Members of the Monashee Unit Crew help clear the area of dead

Selkirk Heights receives some fuel management

A unit crew from the BC Forest Service conducted fuel management around the Selkirk Heights area on Thursday July 19.

A unit crew from the BC Forest Service was in town last week, clearing out some potentially hazardous natural materials in the Selkirk Heights area.

The Monashee Unit Crew from Revelstoke was conducting fuel management between the Selkirk Heights area and the Bowle-Evans Forest Service Road on Thursday July 19. They were originally supposed to stay for five days, but left after one when they were bumped to number one on the emergency response list.

“What we’re doing here is fuel management, and we do it in order to limit fire activity in certain areas, especially areas surrounding communities like the development up here. So it’s a way of protecting the neighbourhood,” said Jacob Henson, crew leader.

The initiative (Fuel Management Prescription), represents a multi-year planning and implementation project supported in part by provincial funding and required of communities with significant interface wildfire potential within their boundaries.  The acquisition of BC Forest Service firefighting personnel to undertake this portion of the initiative this year represents an approximate $44,000 in savings to the Town of Golden in costs to the overall project, according to the Town.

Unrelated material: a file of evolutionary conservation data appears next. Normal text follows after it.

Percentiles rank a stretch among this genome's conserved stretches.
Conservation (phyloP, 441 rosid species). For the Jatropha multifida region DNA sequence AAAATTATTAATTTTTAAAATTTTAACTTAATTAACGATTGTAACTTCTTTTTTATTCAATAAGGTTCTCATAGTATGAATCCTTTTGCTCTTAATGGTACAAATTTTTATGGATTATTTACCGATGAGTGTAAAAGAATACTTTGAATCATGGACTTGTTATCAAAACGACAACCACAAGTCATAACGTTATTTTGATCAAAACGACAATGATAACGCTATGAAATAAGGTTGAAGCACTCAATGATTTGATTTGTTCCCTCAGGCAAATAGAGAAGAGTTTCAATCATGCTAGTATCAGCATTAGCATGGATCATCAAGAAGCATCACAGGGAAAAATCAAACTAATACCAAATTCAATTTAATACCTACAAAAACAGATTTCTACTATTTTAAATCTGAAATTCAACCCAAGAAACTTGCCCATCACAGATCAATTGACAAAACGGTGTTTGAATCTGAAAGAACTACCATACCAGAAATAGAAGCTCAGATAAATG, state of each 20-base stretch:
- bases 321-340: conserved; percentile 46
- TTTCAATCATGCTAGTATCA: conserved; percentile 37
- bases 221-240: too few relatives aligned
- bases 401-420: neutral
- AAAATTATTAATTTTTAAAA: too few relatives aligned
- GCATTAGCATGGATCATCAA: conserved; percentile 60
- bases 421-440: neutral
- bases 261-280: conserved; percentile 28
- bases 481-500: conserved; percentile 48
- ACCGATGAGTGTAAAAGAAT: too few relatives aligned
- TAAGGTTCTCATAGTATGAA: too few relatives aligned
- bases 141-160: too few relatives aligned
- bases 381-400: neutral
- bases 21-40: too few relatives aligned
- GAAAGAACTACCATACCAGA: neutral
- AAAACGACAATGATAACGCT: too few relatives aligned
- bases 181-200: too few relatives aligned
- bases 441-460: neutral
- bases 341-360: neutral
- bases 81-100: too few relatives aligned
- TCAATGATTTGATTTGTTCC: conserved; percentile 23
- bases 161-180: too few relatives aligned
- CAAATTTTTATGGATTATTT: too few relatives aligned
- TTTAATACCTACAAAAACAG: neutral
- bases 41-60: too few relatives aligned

“Golden actually needs it. Golden has all this dry, what we call ladder fuels. When fire climbs up the trees, it’s these ladder fuels that bring it up there. And there’s a ton of really dense ladder fuels all around Golden. So if a fire was to encroach around Golden, we’d have a hard time stopping it because of the kind of steam it could build. So what we’re doing is limiting it’s ability to move,” said Henson.

The five-day plan included removing all the dead brush and trees in the area. Thursday the crew’s job was to remove all the pine beetle wood, which will later get bucked for firewood.

“It opens the area up, and give it more of a parkesque look, in the sense that it won’t be so dense that you can’t see through it. It will be pretty open, you’ll be able to see the big trees, and they’ll have more room to grow,” said Henson.

“From a local standpoint it’s nice because with the animals that stay close to town, you’ve got a bigger sight line. So for people who walk around here, especially with their kids, you can see more than the edge of the trail, you’ll be able to see a ways into the bush as well. So it’s fire prevention, but then it also has other benefits as well.”

After a wet and cold spring and early summer, the fire season is starting to heat up. All over B.C. and North America it is starting to get hot and dry. But before too many fires start up, the crews are finding plenty of preventitive work to keep them busy.

“When there’s no fires in B.C., it’s nice to have stuff like this to do. In Revelstoke we’re building bike trails, and we’re helping with rec sites, but it’s nice to be able to get into the bush and do some work that helps the town as well,” said Henson.

 

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